SpaceFinder launches for creative types looking for space

Creatives have a new tool in the battle against space costs across the province: SpaceFinder BC.

Artists and creatives in British Columbia have a new tool in the battle against soaring space costs across the province: SpaceFinder BC.

The new creative space directory, described as an “online matchmaking tool for creative space and creative people” was designed by NYC nonprofit Fractured Atlas to remove barriers to creative production.

The B.C. version is administered by the BC Alliance for Arts + Culture, the organization behind such arts-advocacy initiatives as ArtsVoteBC and the BC Artists Registry.

One of the latest initiatives to capitalize on the BC Creative Economy Strategy, SpaceFinder’s purpose is to help creatives solve issues of access in competitive urban markets, and while on tour.

The most recent Canadian National Labour Force Survey found over 136,600 artists in Canada who spent more time at their art than at any other occupation, with British Columbia holding the largest percentage of its labour force in arts and cultural occupations.

The increases in creative workers over the past two decades have outstripped the growth of the general labour force overall. Meanwhile, the B.C. continues to hold the highest cost of living in the country.

The gap between creativity and affordable creative space is what SpaceFinder BC aims to bridge. Users of the site choose their desired rate, location and permitted use and find matching available spaces via the www.spacefinderbc.org main page.

Searches can be further refined by discipline-specific amenities, such as lighting, sound equipment or even floor type. Any venue can qualify to appear on the directory, including coffee shop stages, libraries, yoga studios, theatres, community halls and everything in between. Registration is free, approval is immediate, and the exposure to space-hungry creatives is priceless.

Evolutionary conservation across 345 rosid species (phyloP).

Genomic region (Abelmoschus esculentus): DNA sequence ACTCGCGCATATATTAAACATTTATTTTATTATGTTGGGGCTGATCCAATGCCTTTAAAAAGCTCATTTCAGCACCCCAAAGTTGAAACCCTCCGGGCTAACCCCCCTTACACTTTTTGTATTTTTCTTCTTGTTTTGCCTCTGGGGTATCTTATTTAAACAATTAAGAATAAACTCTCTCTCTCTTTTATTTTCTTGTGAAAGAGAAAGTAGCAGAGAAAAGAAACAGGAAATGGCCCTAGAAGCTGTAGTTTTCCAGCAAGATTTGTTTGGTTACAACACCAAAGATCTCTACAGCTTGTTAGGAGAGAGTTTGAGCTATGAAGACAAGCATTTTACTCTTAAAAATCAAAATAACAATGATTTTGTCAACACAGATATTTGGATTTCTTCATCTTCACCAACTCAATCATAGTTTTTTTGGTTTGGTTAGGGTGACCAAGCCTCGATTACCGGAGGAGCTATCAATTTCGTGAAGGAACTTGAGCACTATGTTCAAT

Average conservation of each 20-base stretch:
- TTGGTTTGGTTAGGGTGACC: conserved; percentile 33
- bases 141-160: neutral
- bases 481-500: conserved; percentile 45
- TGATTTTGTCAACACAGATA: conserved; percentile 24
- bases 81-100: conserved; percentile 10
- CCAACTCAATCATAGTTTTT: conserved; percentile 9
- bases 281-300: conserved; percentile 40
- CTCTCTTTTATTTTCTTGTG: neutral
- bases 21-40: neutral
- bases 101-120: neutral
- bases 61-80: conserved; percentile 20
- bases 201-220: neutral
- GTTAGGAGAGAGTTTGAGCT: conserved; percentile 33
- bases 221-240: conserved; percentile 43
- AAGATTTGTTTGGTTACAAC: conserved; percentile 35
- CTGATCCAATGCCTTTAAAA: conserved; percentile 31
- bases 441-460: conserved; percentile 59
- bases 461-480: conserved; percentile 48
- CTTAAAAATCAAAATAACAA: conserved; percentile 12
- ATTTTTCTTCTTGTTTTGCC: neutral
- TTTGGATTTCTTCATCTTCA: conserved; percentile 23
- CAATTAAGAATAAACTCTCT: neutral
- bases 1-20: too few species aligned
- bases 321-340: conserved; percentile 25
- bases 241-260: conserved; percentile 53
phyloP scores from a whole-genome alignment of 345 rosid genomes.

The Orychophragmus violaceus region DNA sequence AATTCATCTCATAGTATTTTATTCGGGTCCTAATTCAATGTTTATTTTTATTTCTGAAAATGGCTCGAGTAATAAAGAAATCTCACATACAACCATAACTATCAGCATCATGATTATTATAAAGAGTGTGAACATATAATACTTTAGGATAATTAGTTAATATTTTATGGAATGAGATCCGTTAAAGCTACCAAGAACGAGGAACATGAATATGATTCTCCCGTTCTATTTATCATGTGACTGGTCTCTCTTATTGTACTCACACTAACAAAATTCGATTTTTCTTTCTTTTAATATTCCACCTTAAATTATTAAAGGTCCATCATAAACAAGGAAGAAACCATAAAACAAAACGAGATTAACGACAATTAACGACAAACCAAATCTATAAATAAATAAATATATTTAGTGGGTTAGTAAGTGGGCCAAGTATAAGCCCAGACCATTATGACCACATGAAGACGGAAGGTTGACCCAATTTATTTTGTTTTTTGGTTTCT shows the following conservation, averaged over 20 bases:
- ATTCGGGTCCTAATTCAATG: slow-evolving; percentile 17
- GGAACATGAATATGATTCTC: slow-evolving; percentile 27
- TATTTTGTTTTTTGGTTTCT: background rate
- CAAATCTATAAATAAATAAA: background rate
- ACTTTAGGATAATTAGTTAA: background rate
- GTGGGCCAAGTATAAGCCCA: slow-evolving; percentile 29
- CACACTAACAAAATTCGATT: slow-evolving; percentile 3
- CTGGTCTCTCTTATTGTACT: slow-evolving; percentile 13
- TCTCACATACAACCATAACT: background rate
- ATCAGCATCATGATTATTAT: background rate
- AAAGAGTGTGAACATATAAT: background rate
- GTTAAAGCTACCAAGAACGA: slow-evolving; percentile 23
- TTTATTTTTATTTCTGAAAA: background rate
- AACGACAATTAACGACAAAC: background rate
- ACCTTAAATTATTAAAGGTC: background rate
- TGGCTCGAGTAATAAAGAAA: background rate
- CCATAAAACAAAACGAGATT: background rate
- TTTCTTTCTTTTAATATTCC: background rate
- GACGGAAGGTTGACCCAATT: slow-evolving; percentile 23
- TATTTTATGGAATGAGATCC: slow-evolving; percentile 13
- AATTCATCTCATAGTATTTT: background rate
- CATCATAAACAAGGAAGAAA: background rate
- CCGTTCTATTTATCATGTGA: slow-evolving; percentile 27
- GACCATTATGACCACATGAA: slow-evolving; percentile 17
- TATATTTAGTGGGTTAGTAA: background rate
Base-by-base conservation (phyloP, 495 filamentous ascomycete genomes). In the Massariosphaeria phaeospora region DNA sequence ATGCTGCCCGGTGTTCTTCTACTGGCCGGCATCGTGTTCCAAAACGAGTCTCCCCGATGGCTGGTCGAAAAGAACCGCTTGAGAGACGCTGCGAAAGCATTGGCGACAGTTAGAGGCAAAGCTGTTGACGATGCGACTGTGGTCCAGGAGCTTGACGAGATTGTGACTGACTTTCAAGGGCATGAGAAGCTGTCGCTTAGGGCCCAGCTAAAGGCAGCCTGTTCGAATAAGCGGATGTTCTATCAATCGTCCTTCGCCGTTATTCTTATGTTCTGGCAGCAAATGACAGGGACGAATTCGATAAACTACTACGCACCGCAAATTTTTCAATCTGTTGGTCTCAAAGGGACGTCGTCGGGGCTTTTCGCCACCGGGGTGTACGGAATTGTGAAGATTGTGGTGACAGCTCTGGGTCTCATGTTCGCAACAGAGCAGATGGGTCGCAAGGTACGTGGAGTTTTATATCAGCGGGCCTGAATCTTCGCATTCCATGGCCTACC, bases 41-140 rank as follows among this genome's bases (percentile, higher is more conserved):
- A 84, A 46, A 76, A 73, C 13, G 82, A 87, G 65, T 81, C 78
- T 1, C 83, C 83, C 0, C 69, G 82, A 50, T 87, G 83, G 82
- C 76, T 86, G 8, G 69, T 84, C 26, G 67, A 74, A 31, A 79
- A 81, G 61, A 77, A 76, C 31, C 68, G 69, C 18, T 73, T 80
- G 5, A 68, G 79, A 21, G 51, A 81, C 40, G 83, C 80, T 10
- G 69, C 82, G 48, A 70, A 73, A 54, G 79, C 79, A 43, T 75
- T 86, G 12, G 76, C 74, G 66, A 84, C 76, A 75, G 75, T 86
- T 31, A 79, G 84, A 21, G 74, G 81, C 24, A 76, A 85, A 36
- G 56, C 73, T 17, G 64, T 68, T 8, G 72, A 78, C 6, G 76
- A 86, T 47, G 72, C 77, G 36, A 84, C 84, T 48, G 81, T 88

The no-fee model of SpaceFinder is unique in the crowd of existing space-finding websites because of its entirely not-for-profit model.

Costs are taken on by partnering non-profit arts organizations for each arm of the platform, with the administrative support provided by ArtsBuild Ontario in Canada. As BC Outreach Coordinator Rhiannon Herbert notes, “SpaceFinder is not a competitor in the [space] market, it is an ally for those currently navigating it.”

SpaceFinder’s utility is catching the interest of professional organizations, business owners and cities across the province. Recent events include a presentation at the City of Kelowna’s Creative Space Summit, and a panel talk at this year’s Heritage BC conference in Victoria.

Herbert ads: “SpaceFinder BC has tremendous potential as a tool for improved resilience in the BC creative community. If people run with this — musicians, freelancers, performers, venue owners — they can actively shape the directory to reflect their needs.”

To learn more about SpaceFinder BC or to inquire about upcoming events, email spacefinderbc@allianceforarts.com. More information can also be found on the BC Alliance for Arts + Culture website and on www.spacefinderbc.org

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